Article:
Fly, My Girls, Fly.
By Pervez Akhtar Khan
This is a slightly modified version of on article that I wrote for the Dawn; Published on May 28th,2006.
This ; also in response to some cynics in the Pakistani Media, who after seeing the picture of Pakistan Air Force’s first operational Woman pilot think that it is just propaganda. Far from it, it has taken the PAF almost two decades to reach this hallmark.
Sitting in front of my laptop, I was struggling to design the ad for the recruitment of candidates to the College of Flying Training at PAF Academy Risalpur. The children were in their rooms and I could hear the unending fighting. The situation seemed under control so I thought best to stay out of the fray. The air-conditioners at the PAF Camp Badaber are particularly noisy. Their whirring had drowned out the approaching footsteps of my little daughter, Hadia. I suddenly noticed her standing behind me and staring at the computer screen. There was a forlorn and pathetic look on her face. Thinking that her hyperactive brother had once again overpowered her, I put my arms reassuringly around her and asked if Zulu (her brother) had something to do with her misery. She shook her head, looked at me and then pointed to three words on the computer screen: “Male Citizens Only” under the title of eligibility criteria for pilot candidates. With a challenging look on her face, she asked me, “Why Can’t I fly?”. The emphasis was on “I”. What a loaded question!! My girl is a fighter.
In my active flying days, I used to leave home in the dark so there was never time to see my children in the morning. But I always found Hadia waiting for me on return. As soon as she saw me, she would start running towards me; arms flailing, her ponytails bouncing, gaining speed all the time. Two to three steps short of me she would take off with full confidence in her Papa’s ability to catch her in mid air. She would cling to me, her arms tightly clasped around my neck. Her face nestled in the crook of my neck. She would exhale like you do when reach the top of a staircase. I would feel her little heart pounding away. This tight embrace would last for 10 to 15 seconds. Secretly I enjoyed this rendezvous, but sometime I used to ask Naveed (my wife) if Hadia felt insecure because of my profession. Naveed assured me that she never talked of the perils of flying profession in front of the children.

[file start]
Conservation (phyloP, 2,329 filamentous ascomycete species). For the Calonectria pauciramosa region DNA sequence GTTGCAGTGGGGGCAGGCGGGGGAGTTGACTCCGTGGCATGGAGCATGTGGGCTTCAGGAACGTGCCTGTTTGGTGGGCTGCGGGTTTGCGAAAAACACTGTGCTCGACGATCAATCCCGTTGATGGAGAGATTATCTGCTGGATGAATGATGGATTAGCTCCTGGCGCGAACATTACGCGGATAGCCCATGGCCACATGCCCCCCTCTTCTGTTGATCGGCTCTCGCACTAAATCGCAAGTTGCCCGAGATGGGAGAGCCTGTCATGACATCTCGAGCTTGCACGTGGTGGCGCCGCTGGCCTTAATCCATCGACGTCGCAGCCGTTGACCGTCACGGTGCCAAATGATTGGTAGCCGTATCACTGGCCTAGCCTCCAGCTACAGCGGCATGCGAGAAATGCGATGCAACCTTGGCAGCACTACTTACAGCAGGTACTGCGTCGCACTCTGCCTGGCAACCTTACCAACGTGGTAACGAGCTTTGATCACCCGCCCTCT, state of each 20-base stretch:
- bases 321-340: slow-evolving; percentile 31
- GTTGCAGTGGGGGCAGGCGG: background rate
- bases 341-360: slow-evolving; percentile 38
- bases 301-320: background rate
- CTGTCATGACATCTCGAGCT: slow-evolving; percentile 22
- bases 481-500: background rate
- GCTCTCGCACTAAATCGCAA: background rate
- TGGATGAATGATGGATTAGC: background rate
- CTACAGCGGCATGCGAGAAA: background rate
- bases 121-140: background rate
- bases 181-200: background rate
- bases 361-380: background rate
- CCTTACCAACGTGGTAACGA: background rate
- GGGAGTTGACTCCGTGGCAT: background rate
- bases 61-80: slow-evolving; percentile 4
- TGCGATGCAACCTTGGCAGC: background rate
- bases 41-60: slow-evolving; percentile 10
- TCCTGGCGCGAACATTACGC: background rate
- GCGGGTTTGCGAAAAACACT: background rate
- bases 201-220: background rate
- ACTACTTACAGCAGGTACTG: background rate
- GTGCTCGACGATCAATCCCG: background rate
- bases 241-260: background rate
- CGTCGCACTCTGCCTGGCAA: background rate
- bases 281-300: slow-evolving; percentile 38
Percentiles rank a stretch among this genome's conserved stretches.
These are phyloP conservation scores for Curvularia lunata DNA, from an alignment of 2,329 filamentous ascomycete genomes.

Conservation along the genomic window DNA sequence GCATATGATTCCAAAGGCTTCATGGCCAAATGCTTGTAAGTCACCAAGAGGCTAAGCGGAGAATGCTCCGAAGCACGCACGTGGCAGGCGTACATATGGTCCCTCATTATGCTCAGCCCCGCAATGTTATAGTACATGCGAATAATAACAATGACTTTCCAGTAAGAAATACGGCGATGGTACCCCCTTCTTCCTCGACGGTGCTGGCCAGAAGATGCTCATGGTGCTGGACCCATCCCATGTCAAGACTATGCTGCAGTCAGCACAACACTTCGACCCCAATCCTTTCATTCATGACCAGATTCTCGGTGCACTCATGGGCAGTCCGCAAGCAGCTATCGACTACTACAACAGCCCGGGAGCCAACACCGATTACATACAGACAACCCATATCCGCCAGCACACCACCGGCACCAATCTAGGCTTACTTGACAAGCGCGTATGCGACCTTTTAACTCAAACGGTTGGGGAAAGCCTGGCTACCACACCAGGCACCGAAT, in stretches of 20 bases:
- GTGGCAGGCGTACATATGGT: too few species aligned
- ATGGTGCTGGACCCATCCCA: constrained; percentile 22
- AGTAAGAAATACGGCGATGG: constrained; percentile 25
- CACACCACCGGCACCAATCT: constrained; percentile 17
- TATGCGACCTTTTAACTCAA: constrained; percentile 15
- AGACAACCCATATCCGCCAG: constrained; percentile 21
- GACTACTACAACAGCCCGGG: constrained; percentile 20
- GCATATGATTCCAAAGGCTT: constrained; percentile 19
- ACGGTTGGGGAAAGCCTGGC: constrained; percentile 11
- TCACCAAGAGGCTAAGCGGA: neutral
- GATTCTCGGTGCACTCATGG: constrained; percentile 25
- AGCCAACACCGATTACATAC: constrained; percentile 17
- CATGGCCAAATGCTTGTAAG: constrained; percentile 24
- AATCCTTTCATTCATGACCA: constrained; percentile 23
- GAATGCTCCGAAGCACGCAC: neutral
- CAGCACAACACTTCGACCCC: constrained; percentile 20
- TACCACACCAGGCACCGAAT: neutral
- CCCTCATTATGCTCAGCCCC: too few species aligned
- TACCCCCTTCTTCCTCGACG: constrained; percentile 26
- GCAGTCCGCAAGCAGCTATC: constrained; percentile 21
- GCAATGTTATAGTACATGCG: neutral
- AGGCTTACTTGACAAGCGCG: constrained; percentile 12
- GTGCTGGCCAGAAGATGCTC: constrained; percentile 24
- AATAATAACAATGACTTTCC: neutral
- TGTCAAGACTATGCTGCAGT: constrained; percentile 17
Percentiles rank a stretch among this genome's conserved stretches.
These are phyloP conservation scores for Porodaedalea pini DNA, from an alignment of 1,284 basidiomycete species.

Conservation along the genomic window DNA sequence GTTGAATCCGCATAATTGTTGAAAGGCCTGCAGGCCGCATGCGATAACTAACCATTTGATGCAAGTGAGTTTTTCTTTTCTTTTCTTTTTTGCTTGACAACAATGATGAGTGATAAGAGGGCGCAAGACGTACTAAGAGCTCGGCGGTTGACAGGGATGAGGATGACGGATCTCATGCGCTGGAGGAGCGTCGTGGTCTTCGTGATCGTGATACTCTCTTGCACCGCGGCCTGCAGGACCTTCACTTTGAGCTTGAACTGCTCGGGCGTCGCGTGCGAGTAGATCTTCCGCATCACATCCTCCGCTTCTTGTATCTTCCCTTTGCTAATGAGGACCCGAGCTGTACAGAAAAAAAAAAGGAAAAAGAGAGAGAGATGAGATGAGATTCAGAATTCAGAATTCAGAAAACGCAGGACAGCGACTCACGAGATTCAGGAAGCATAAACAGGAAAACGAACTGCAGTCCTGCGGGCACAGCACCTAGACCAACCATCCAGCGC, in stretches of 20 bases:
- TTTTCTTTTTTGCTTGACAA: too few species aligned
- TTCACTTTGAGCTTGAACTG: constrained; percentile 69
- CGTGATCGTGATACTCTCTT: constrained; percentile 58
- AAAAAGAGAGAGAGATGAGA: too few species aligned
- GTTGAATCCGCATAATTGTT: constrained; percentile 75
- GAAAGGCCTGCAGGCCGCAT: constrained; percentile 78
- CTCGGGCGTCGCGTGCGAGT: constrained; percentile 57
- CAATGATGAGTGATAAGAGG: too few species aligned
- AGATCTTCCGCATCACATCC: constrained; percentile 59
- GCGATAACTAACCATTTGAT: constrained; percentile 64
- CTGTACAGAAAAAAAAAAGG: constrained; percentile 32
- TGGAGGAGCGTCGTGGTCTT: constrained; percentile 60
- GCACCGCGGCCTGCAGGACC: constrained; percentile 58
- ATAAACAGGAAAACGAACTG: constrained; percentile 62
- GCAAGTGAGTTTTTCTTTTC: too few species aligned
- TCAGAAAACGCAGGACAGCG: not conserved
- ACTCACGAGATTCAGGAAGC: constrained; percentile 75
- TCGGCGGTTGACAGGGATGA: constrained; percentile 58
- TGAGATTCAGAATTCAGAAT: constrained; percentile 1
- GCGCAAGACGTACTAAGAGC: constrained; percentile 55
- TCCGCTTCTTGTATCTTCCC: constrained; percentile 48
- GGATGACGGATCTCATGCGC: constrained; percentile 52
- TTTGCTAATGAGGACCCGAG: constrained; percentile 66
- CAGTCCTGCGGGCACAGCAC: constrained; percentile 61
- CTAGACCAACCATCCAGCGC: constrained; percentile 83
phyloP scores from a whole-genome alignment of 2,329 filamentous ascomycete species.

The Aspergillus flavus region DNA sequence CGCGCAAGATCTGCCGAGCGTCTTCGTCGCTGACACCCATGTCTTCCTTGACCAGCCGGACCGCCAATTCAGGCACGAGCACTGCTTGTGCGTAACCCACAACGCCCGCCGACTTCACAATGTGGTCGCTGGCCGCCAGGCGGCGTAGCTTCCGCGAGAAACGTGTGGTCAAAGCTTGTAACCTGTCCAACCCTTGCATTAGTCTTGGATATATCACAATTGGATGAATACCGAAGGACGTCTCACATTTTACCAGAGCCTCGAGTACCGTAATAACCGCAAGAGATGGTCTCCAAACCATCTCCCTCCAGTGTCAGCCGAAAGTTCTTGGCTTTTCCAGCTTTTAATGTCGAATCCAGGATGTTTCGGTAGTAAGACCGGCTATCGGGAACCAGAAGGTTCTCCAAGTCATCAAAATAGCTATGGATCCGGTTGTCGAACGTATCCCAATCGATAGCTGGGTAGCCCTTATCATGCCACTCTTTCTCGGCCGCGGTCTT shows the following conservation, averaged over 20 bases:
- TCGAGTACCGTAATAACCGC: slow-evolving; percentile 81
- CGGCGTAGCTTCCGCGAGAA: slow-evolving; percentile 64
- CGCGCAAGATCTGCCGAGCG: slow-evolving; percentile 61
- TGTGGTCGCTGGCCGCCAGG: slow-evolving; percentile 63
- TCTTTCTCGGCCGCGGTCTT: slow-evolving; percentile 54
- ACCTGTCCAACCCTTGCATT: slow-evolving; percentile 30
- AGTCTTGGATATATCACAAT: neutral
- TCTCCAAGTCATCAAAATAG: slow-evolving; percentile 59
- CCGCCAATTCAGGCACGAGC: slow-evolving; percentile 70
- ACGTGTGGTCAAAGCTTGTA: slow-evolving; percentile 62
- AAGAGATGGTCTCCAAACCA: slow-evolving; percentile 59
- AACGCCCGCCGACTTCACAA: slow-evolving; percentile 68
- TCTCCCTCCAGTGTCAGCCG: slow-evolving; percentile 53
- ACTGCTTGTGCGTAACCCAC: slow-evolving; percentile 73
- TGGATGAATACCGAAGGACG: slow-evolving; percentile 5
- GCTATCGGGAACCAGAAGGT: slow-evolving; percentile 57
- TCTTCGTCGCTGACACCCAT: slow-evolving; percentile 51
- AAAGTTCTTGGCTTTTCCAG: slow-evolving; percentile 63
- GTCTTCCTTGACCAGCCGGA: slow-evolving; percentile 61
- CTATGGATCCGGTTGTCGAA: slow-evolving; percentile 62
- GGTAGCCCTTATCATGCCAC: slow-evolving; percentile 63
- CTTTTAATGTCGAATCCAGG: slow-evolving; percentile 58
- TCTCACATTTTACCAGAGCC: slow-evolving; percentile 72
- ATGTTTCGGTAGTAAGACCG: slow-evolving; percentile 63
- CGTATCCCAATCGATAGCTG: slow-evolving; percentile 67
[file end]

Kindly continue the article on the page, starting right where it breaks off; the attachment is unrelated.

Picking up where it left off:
Now, this little girl was demanding of her father and the director of recruitment, PAF “Why Can’t I fly”. I defended PAF’s policy but she refused to budge from her position. To bring back the smile on her face, I made a promise to her that by the time she was grown up, Pakistani girls will fly for the PAF. Her eyes brightened up as she ran away to make the happy announcement to Zulu.
Today women officers fly in the blue skies over Pakistan, a feat that a few years ago many may have thought impossible to achieve
Their squabbling receded but an intense feeling of despair overpowered me. Will I be able to honour the promise I made to my girl? Three words, “Male Citizens Only”, kept mocking me. I felt guilty about the collective injustice we had been heaping on our loved ones. It was akin to clipping the wings of a little sparrow. I was shocked. I knew that my darling will never make it to the PAF because of her asthma but there were millions of Hadias across this country that could. I promised all those faceless girls that one day they would get their opportunity to go up in the air in a PAF jet.
Next day, I floated the idea of induction of women into the PAF. Some scoffed, others thought it was high time and a few were over-enthusiastic. It was decided to make a pitch to the Air Staff; We had better be prepared for the showdown.
It might surprise some readers that despite the rigid hierarchical command structure, the Air Staff officers are pretty relaxed while discussing new ideas. If a junior wishes to make a fool of himself, they give him the required slack. They grill him but never discourage him from speaking up. I guess this is a habit from their flying days; You don’t pull rank in the air. Many uninitiated to the Air Force life are quite taken aback by this permissiveness. They call it a breach of discipline; we call it two-way communication.